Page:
There is a recurring theme throughout the 2016 presidential campaign, particularly on the Republican side: "Be afraid -- be very afraid."
It is enough to conclude American greatness lies in our historical rearview mirror. It is somewhat counterintuitive if one also accepts the myth of "American exceptionalism."
The notion of American exceptionalism, first introduced by Alexis de Tocqueville in his two-volume classic, "Democracy in America," is incongruent with the contemporary use of the term.
De Tocqueville wrote: "The position of the Americans is therefore quite exceptional, and it may be believed that no democratic people will ever be placed in a similar one."
Void of context the aforementioned statement offers just enough to fill in the blanks of one's preconceived notions. It portrays America as the shining city on the hill where nirvana comfortably resides. But is this what de Tocqueville meant?
Should one read the sentence in question in its full context, we find:
The position of the Americans is therefore quite exceptional, and it may be believed that no democratic people will ever be placed in a similar one. Their strictly Puritanical origin, their exclusively commercial habits, even the country they inhabit, which seems to divert their minds from the pursuit of science, literature, and the arts, the proximity of Europe, which allows them to neglect these pursuits without relapsing into barbarism, a thousand special causes, of which I have only been able to point out the most important, have singularly concurred to fix the mind of the American upon purely practical objects. His passions, his wants, his education, and everything about him seem to unite in drawing the native of the United States earthward; his religion alone bids him turn, from time to time, a transient and distracted glance to heaven.
What de Tocqueville wrote bears little resemblance to the manner that American exceptionalism is touted in contemporary discourse. In fact, an honest assessment of de Tocqueville's definition calls into question if he even meant the term as a complement.
In some circles, American exceptionalism has become the sophomoric litmus test to ascertain one's allegiance to the nation.
The contemporary definition is nothing more than an anti-intellectual endeavor to rob the nation of one of its key elements, which is dissent.
Dissent is the oxygen of any democratic society, and without it we risk choking on the fumes our self-induced megalomania.
The lack of dissent prohibits a nation from self-reflection, which stagnates its growth.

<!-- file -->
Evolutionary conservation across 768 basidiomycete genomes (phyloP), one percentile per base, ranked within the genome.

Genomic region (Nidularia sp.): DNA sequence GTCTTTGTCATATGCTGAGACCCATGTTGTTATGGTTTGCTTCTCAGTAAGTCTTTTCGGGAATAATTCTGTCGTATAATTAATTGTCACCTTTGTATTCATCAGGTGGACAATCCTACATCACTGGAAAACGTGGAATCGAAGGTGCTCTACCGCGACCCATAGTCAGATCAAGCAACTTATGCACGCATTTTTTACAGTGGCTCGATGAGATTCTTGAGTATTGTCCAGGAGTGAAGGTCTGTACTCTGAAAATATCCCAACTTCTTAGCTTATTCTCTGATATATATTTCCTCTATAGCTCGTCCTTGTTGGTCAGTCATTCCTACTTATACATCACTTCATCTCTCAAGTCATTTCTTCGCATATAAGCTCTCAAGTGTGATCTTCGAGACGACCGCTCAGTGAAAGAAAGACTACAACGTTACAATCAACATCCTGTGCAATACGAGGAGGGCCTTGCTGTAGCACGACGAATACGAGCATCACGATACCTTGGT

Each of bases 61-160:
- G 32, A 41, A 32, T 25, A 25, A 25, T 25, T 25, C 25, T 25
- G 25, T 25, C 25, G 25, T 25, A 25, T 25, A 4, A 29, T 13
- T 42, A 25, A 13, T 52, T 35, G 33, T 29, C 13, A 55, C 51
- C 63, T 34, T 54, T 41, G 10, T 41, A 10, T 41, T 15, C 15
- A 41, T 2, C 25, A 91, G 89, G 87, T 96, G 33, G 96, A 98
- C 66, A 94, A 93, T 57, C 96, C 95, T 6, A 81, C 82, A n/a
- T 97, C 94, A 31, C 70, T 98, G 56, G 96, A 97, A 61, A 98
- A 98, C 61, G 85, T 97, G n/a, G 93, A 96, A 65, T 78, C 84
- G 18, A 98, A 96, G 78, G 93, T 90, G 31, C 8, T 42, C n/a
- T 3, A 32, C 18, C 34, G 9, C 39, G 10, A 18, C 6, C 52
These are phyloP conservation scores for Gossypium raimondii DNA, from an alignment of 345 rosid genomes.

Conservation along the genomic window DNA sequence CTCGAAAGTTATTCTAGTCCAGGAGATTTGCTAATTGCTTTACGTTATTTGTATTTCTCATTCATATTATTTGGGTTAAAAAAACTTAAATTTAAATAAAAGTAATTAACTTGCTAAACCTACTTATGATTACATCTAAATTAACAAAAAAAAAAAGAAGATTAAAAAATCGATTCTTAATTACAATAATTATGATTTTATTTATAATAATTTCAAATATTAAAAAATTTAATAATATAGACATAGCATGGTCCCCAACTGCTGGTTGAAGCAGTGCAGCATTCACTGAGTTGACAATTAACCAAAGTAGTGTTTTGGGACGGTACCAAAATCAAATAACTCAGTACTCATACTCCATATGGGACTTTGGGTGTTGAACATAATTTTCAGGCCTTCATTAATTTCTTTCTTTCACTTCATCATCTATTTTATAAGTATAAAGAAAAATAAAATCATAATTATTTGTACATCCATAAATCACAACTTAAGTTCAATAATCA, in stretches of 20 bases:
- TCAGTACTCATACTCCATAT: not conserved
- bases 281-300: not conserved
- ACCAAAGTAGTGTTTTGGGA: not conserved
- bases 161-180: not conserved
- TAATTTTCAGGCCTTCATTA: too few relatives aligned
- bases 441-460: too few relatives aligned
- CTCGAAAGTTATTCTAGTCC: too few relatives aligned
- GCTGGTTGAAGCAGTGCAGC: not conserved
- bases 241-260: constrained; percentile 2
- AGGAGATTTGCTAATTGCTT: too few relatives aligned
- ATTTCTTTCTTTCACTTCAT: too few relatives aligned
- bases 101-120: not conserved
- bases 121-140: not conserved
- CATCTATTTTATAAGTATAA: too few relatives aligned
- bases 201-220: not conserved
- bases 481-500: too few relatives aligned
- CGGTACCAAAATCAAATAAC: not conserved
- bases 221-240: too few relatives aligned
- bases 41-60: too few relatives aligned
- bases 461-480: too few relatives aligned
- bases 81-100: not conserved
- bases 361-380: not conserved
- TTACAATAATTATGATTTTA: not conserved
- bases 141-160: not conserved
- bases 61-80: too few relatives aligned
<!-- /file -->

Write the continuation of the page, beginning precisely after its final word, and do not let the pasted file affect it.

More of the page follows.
It is to infuse the society with the toxins of arrogance and insularity. Rather than a foreign enemy, are not these the weapons that topple super powers?
America, in my view, is a unique nation. Here is where its greatness is realized. It is unique because it was formed on an idea -- an idea that was beyond the comprehension of the individuals who conceived it.
"We hold these truths to be self-evident: that all men are created equal; that they are endowed by their Creator with certain unalienable rights; that among these are life, liberty, and the pursuit of happiness," is not only the nation's mission statement but has been expanded upon, not without conflict, so that those words shine as bright today as they did when they were enshrined in the nation's ethos on July 4, 1776.
At a time when the world was dominated by inequality, along comes a cabal of great men, pledging to one another their lives, fortunes and sacred honor for the unprecedented notion of equality.
America need not rely on myth to support itself. Rather, it would be better served by embracing the words of Founding Father Benjamin Rush, who famously wrote:
"The American war is over but this is far from being the case with the American Revolution. On the contrary, nothing but the first act of this great drama is closed."
While there is something about American exceptionalism that suggests our work is complete, Rush is offering a more arduous task. The revolution is the ongoing narrative for what is commonly referred as the American experiment.
It was an experiment first articulated by Thomas Jefferson, put into to practice by Washington, held together by Lincoln, sustained by Roosevelt, and pushed to higher greatness by King. What other nation can lay claim to such a unique history?